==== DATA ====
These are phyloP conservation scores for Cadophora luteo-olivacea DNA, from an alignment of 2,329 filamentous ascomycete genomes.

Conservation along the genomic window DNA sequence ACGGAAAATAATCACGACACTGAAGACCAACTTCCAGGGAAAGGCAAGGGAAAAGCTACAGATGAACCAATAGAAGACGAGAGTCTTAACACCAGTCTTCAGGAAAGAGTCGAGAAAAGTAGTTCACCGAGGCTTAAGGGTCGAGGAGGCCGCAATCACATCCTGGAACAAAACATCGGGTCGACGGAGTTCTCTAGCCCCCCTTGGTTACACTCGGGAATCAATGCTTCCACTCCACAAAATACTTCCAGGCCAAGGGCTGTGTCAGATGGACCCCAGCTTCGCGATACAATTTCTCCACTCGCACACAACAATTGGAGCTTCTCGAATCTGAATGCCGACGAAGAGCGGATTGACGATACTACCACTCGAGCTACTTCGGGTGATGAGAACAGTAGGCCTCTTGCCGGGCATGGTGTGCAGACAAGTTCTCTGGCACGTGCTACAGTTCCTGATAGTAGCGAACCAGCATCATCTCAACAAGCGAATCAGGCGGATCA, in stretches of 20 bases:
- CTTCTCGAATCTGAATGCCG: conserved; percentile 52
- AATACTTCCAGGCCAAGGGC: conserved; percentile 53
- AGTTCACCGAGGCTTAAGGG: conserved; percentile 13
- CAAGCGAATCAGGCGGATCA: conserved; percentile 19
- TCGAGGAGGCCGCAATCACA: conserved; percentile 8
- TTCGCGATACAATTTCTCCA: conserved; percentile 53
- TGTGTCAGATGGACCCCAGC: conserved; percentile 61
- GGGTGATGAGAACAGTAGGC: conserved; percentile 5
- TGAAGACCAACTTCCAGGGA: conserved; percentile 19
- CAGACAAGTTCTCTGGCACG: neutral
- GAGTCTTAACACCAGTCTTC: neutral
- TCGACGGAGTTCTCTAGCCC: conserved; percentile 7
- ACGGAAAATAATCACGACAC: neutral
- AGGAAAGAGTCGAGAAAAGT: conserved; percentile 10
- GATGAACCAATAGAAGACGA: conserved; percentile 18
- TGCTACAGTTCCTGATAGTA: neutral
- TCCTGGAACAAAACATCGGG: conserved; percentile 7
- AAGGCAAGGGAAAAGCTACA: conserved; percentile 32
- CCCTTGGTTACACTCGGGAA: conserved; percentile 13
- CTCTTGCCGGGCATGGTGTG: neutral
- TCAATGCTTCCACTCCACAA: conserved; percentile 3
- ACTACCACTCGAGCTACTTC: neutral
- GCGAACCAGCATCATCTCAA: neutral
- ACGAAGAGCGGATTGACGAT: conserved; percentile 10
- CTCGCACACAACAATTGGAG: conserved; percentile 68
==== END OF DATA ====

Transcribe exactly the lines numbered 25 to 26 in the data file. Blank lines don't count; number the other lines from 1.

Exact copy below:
- GCGAACCAGCATCATCTCAA: neutral
- ACGAAGAGCGGATTGACGAT: conserved; percentile 10